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I love Wordle!  I think it's an amazingly easy yet instructive techy tool students love!  I have found so many uses for it.


If you've never tried it out, you should do so!  It can be found at  Basically, you input words and it creates fun graphics with them.  The more times you enter the word, the larger it will make that word.  Once you create, then you can play with the color schemes, layout, and fonts.  Best of all, it allows you to print your creations! 


I use it from everything to inspiring students to write outlines (they decide what weight to give each word and input them into the program) to teaching grammar (use only adjectives to describe one noun) to vocabulary (define their vocabulary lesson).  To keep words together, you must put this between them:~ So, to keep Abraham Lincoln together, it would have to be input:  Abraham~Lincoln.


I would love to hear if anyone else has found creative uses for Wordle in their classrooms! 

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Thank you! It has some great ideas.
My students just used Wordle to create nametags to put on their monitors. We use the print screen function to copy the Wordle, then paste it into a publisher document, crop it, fold it and you have a nametag! Here's what the publisher document looks like. I use heavy weight paper so it is more sturdy.

Great idea! Thank you for sharing. I love the print screen feature as well!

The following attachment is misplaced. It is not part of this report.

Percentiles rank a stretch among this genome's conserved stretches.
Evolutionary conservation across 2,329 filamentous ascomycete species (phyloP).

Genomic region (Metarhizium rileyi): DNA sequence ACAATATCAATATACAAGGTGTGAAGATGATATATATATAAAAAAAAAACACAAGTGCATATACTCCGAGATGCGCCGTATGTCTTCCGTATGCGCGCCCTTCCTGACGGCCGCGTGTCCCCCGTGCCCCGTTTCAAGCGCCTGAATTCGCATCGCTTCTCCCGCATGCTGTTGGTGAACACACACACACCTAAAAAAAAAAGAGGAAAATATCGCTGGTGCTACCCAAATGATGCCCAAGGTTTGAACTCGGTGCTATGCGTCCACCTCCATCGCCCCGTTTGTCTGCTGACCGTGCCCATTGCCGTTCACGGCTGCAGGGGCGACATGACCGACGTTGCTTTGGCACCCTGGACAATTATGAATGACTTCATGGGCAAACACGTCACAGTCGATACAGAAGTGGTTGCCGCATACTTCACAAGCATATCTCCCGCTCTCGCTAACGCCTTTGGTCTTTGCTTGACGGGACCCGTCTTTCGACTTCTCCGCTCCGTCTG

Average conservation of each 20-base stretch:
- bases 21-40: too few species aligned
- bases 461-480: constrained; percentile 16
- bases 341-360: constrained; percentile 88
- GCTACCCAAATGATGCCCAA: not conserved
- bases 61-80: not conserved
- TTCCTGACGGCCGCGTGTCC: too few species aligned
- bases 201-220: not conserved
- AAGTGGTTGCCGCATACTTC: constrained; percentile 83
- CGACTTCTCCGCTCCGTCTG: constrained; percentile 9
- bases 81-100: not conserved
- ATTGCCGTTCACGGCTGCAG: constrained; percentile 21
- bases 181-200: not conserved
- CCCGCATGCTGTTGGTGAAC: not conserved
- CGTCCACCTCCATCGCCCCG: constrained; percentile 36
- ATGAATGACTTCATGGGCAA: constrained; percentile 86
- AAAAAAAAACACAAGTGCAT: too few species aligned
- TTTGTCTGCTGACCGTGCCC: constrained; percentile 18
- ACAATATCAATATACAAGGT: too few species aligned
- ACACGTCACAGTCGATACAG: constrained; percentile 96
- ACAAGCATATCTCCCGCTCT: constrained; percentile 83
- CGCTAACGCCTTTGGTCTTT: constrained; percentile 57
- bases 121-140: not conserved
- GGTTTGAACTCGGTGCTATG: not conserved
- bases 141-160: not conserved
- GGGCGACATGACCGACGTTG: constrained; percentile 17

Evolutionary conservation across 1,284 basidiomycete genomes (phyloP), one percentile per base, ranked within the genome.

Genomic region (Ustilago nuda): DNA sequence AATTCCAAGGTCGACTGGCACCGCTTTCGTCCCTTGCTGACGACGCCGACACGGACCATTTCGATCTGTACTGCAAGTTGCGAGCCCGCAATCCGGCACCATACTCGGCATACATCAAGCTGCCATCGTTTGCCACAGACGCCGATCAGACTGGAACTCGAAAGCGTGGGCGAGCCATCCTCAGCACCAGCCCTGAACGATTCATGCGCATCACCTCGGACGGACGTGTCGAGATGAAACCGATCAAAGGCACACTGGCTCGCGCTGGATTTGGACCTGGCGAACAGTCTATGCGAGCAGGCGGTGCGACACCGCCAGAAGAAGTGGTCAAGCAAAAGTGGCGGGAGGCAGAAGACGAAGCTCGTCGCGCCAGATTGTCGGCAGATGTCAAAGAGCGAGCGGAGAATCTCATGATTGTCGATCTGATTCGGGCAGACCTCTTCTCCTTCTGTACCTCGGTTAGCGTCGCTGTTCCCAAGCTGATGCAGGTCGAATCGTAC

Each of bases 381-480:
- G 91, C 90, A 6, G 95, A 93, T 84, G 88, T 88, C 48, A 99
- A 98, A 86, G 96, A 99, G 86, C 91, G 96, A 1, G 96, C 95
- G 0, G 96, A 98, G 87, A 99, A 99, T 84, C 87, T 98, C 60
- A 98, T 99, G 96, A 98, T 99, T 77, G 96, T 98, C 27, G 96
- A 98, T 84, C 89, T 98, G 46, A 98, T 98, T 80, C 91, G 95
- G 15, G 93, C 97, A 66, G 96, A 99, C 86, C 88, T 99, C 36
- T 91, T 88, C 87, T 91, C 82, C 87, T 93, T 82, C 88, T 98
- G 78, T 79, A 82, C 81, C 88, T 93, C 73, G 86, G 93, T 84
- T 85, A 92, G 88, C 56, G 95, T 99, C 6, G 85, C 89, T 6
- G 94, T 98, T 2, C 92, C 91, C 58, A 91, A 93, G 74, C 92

My class have just used it to come up with a class list of what attributes we think leaders must have; we are now going to discuss our list with what other classes have come up with. Thank you for the ~ hint. I was wondering how to do that :)
Creative idea! I love how Wordle can be used for so many cleverly planned concepts. Glad to have helped!
Great ideas, I didn't know about the ~ trick - thanks! All I've used it for in the library so far is to make bookmarks.
I've seen and/or used wordle for numerous different ways:

1. Have an elementary student put a sentence into wordle to illustrate overuse of a certain word (such as 'and')

2. Plop an important speech into wordle to highlight themes

3. Reverse wordle: the teacher creates one and students have to guess or infer the topic based on the clues given -- great for character identification in a novel study

There are tons of cool sites that provide slight modifications on the traditional Wordle. I featured one here:

Hope this helps!
I haven't used wordles for classroom purposes, but certainly for promoting teaching events, as an introductory slide in a presentation and the like. What wordle doesn't do is allow for symbols - a fact that has just handicapped me from creating one for an interprofessional education video that colleagues and I are creating (and we wanted musical notes to appear in the image, but wordle won't take them). What I am going to use instead is one of the applications, likely a mosaic, from Big Huge Labs ( one of fd's Flickr Toys. I can also envision student teams (in an interprofessional communications course) using Big Huge Lab applications to visually demonstrate a concept or perhaps even a case study.

Go to "More Stuff."

Go to The World of Wordle to check out more...



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